From the Petri Dish to the Backyard Grill

photo by stevendepoloEven if you wanted to, you couldn’t buy test-tube hot dogs for your Memorial Day barbecue, but maybe in a decade or so we’ll all be noshing on barbecued goodies raised in the sterility of a laboratory near you. Doesn’t that sound tasty? Or yucky?  For me, it’s a little bit of both.

I’m fascinated by in-vitro meat. In part, I’m drawn in by this strange intellectual and visceral war it brings out in me. The resulting meat could eventually be tasty and environmentally sustainable. At the same time, I like good, real food. I just joined a CSA. I grow herbs and vegetables. My parents each grew up on farms. I can see where science might be able to feed people with high quality meat from a lab. But, intuitively,  my body isn’t quite sure whether I’d like it. Considering how wary I used to be of “mystery meat” in school cafeterias, it’s hard to figure out whether there’s a real future for it in supermarkets and restaurants.

I love the complex cast of characters that enter the discussion of lab-grown meat: a hodge podge of scientists from stem cell researchers to engineers, animal rights activists, chefs, food activists and sustainability experts. So Michael Specter‘s New Yorker story, “Test-Tube Burgers” was right up my geeky alley.

Lab-grown meat is a fascinating tissue-engineering problem, with all the same challenges of building organs in a laboratory for transplant. It has all the great drama of an automated architectural design challenge. What structures, conditions and chemicals do you need to allow a few seed cells to produce the marbled muscle that becomes good meat. The biggest scientific challenge is producing blood vessels to feed the tissue and create meat-like texture.

Specter’s story connects all of the threads of science, food, sustainability and even “the yuck factor” right back to the Petri dish. If you have a chance this weekend, it’s worth the read. I dare you to read it while the burgers are on the grill.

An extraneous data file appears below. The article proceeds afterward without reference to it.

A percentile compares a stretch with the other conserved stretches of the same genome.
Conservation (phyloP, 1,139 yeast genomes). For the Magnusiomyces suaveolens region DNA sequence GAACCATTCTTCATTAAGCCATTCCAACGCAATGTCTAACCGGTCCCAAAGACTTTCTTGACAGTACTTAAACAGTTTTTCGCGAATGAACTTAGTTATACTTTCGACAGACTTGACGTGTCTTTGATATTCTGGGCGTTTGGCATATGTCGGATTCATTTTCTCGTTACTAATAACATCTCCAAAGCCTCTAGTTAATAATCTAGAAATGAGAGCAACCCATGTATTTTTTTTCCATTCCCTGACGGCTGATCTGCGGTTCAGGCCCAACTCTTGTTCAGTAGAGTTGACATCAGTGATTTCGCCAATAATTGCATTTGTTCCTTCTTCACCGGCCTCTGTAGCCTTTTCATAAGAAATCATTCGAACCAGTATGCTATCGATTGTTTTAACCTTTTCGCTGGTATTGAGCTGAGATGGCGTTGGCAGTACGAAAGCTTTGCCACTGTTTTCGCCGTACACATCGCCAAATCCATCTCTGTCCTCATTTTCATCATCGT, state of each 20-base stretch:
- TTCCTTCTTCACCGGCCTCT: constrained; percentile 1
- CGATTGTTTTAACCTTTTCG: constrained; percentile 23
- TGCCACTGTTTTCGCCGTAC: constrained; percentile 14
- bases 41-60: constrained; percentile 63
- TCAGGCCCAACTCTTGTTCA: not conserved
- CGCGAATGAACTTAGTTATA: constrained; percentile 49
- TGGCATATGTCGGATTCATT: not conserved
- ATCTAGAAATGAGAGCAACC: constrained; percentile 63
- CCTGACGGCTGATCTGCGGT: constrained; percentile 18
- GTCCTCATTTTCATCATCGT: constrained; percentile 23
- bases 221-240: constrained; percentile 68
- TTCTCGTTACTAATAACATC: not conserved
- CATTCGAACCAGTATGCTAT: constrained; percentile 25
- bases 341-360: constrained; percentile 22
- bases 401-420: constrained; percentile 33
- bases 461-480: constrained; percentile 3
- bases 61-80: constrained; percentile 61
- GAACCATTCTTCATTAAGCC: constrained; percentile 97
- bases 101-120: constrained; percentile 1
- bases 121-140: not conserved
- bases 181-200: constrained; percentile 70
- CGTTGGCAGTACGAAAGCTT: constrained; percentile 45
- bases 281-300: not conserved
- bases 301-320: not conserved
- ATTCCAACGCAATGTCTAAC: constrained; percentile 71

Photo Credit: stevendepolo on flickr

Where my interest in in-vitro meat began: I wrote this short item for Discover about 5 years ago.


Pondering medium and “The Cave of Forgotten Dreams”

replica of a Chauvet Cave painting from a museum in Brno, Czech Republic

I’ll admit a kind of mixed relationship with 3D movies. Done well, I love experiencing the depth, but it seems to me that 3D should be an artistic choice for its ability to convey an experience, rather than just a way to make sure that people see a movie in the movie theater.

Cave of Forgotten Dreams, Werner Herzog‘s new documentary, is the perfect match of its subject, Chauvet Cave in southern France, and the medium. A 2D film would not do this 30,000 year old cave and its intimate, yet expansive space, justice. The 3D glasses aren’t a gimmick, but a window to a moving diorama, a museum experience, a sacred journey.

This cave and its paintings were buried in rock slides thousands of years ago, only to be rediscovered about 15 years ago but closed to nearly everyone except the scientists who study it. So this space is mysterious, exclusive, and wondrous. Science meets art on every level: stalactites, stalagmites, natural artwork from above and below. But the undulating walls of these caves mesmerized me as they must have mesmerized the artists who drew on them. Cattle, bears, and even a mammoth, simple forms integrated into the movement of the walls, ancient, but fresh as if they were painted just a few years ago.

The film is an experience, well worth the money. But I found Herzog’s chosen coda to the film jarring. He talks about crocodiles that live in the warmed waters next to nearby nuclear plants. His comments were about the passage of time, how humans have changed the world and what life on earth might be like in another 30,000 years, and how those crocodiles might experience this world. Those could be worthy topics, but it’s unsatisfying information that leaves a giant question mark, with little context, at the end of a beautiful film.

With such a perfect match in the film, I’ve been thinking about subject and medium more in my work. I primarily work in printed words: the dizzying choice of nouns and verbs etches clear lines, subtly shades or brings out a new color. Words change color on radio or accompanied by video. When I spend hours in the pottery studio, I shape emerging forms from clay, add detail, think about designs on a surface.

Herzog matched his medium to an amazing subject, a cultural gift and a way to share the experience of this delicate space with a much wider audience. It’s a museum piece (in the best sense of the word) as much as a film. Ancient painters depicted their world, animating their world on a waving canvas of stone. I hope to channel an iota of that creative synergy.

Image Credit: The Adventurous Eye on flickr